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10 May 1996 Fluorescence lifetime imaging in cell biology
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Abstract
The measurement of fluorescence lifetimes offers the advantages of being independent of local intensity and concentration of the fluorophore, and can provide information regarding the molecular environment in a single living cell. Historically, measurements of fluorescence lifetimes have employed photomultipliers as detectors, providing high sensitivity but sacrificing spatial information. Fluorescence Lifetime Imaging Microscopy (FLIM) provides a 2- or 3D spatial map of the distribution of fluorescent lifetime(s) in the sample under observation. Picosecond laser pulses from a tunable dye laser are delivered to fluorophore containing living cells on the stage of a fluorescent microscope, and images of the fluorescence emission at various times during the decay of the fluorescence lifetime are collected using a high speed nanosecond-gated multichannel plate image intensifier. FLIM promises to substantially enhance the information obtainable from living cells and tissues, and will allow observations of the dynamic organization and interaction of cellular components on a spatial and temporal scale previously not possible using other microscopic techniques.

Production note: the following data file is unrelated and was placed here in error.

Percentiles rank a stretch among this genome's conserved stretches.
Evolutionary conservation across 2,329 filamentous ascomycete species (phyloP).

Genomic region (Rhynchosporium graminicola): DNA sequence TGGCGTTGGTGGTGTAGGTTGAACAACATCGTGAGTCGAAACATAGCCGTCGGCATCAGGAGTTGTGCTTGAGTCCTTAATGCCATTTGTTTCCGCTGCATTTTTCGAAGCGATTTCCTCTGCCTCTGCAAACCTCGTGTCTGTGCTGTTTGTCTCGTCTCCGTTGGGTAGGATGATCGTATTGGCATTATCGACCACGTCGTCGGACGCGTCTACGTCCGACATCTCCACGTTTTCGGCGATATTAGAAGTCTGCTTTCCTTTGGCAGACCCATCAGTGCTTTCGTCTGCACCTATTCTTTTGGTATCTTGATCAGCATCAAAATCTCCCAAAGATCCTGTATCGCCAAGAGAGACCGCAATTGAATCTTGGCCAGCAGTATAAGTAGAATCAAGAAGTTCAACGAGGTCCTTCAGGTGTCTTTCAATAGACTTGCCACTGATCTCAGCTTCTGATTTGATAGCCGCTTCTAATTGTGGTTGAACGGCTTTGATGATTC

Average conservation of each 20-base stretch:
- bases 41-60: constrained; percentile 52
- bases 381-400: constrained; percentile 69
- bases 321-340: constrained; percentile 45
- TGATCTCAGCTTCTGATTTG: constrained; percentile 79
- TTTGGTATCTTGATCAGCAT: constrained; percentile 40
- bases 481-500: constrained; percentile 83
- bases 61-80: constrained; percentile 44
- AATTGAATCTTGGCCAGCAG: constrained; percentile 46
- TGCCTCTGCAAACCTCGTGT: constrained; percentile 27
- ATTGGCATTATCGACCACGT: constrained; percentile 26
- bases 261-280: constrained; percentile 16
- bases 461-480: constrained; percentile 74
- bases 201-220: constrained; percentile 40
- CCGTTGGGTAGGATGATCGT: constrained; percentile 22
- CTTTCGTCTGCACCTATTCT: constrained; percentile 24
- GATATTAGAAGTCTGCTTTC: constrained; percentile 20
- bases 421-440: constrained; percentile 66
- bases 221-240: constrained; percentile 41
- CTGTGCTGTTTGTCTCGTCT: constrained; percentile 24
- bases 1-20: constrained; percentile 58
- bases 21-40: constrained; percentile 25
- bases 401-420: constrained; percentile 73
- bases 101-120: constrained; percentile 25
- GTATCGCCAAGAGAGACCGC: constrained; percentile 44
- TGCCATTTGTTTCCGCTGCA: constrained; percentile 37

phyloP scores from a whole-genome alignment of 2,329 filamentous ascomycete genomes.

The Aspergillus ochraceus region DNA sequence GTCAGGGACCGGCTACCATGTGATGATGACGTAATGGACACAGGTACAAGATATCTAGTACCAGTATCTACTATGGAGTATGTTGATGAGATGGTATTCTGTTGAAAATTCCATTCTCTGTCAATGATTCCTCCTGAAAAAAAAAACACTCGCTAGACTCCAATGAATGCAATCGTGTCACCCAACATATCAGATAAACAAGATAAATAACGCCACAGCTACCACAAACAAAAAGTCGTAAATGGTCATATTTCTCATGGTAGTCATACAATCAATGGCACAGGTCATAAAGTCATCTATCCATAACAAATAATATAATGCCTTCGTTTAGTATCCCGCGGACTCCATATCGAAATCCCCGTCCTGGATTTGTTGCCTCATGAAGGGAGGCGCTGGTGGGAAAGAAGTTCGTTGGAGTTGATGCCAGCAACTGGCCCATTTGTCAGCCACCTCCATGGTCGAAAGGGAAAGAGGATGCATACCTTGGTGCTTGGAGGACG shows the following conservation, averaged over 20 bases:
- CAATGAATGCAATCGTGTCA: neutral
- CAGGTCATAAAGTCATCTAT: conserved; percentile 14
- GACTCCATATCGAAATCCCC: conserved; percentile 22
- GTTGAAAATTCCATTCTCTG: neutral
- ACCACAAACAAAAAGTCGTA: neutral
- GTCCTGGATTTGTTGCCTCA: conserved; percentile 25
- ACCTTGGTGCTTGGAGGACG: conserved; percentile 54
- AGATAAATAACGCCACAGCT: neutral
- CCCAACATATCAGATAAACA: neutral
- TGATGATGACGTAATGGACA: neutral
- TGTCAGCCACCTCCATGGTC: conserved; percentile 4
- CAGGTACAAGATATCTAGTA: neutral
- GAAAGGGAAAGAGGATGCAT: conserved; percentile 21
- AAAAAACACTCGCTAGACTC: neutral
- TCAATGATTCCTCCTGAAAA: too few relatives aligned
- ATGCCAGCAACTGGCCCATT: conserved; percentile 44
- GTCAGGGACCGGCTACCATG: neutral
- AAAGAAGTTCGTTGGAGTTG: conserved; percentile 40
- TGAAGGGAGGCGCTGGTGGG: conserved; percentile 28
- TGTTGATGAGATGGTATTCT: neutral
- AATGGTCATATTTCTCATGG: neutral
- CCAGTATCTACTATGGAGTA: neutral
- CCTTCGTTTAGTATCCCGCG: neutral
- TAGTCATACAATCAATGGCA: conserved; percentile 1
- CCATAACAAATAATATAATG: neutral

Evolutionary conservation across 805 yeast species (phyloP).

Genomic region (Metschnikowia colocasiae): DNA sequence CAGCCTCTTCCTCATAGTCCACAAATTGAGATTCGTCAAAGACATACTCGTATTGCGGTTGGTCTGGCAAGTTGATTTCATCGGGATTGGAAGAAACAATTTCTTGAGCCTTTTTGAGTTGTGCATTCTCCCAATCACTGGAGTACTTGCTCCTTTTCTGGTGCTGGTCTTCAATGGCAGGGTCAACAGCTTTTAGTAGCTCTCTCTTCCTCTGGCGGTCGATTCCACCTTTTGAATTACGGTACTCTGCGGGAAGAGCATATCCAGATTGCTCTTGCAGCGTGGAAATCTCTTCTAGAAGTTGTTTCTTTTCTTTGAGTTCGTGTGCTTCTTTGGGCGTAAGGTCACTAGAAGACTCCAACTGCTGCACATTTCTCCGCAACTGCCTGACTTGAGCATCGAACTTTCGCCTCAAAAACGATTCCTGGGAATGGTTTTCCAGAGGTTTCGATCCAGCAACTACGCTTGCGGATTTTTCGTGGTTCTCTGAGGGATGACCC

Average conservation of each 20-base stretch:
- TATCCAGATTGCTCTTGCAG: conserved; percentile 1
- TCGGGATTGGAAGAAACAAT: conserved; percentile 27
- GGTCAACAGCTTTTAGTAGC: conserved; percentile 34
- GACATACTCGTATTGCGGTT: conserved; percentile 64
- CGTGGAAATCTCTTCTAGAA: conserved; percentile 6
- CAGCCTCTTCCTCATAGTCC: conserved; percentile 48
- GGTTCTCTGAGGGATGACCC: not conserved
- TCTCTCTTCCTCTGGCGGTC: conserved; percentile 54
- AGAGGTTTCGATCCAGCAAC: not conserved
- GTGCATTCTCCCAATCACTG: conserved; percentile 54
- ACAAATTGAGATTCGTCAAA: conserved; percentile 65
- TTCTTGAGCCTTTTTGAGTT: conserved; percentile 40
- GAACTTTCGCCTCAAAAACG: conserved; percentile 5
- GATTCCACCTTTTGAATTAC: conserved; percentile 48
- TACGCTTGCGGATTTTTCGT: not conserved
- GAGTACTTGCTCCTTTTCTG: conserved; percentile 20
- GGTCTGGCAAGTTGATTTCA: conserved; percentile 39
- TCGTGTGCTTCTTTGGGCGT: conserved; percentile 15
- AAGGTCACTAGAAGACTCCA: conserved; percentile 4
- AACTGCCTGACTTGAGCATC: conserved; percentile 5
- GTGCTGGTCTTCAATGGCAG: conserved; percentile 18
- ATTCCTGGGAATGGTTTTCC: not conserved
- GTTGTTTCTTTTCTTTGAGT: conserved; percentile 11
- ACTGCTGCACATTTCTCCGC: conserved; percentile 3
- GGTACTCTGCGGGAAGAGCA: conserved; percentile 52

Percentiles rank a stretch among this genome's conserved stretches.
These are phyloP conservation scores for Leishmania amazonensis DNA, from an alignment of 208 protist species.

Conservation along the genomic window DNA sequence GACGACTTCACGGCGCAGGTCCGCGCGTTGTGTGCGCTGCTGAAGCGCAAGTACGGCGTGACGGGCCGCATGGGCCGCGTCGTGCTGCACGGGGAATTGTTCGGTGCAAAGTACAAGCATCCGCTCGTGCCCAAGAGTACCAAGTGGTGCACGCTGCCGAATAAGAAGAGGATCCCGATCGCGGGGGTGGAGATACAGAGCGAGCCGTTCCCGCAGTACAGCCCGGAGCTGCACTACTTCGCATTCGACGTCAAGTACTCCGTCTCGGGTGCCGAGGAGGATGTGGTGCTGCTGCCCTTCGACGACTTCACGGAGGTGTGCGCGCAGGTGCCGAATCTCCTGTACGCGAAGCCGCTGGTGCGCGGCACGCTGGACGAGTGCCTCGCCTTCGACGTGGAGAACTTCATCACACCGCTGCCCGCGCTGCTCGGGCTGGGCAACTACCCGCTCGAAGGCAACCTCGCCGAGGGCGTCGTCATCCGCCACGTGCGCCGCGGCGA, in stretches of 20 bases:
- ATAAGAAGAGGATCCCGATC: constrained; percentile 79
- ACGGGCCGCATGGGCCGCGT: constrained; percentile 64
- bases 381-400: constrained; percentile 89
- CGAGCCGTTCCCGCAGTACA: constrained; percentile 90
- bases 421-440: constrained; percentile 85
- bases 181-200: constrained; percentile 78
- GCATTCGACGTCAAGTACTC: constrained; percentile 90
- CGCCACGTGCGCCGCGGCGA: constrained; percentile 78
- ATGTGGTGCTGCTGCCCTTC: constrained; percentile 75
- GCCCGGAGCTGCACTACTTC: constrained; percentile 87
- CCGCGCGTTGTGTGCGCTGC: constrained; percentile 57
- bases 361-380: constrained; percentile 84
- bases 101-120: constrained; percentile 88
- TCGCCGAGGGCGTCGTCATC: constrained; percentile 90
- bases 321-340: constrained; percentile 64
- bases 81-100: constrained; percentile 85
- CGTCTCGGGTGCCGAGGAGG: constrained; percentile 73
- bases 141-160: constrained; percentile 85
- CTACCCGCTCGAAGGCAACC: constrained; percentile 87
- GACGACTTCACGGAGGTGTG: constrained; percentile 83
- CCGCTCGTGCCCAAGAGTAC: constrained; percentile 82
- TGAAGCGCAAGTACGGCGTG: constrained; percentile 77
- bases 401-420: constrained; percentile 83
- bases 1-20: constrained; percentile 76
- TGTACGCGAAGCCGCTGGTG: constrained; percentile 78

© (1996) COPYRIGHT Society of Photo-Optical Instrumentation Engineers (SPIE). Downloading of the abstract is permitted for personal use only.
Brian Herman, Xue F. Wang, Ammasi Periasamy, Seongwook Kwon, Gerald W. Gordon, and Pawel Wodnicki "Fluorescence lifetime imaging in cell biology", Proc. SPIE 2678, Optical Diagnostics of Living Cells and Biofluids, (10 May 1996); doi: 10.1117/12.239553; https://doi.org/10.1117/12.239553
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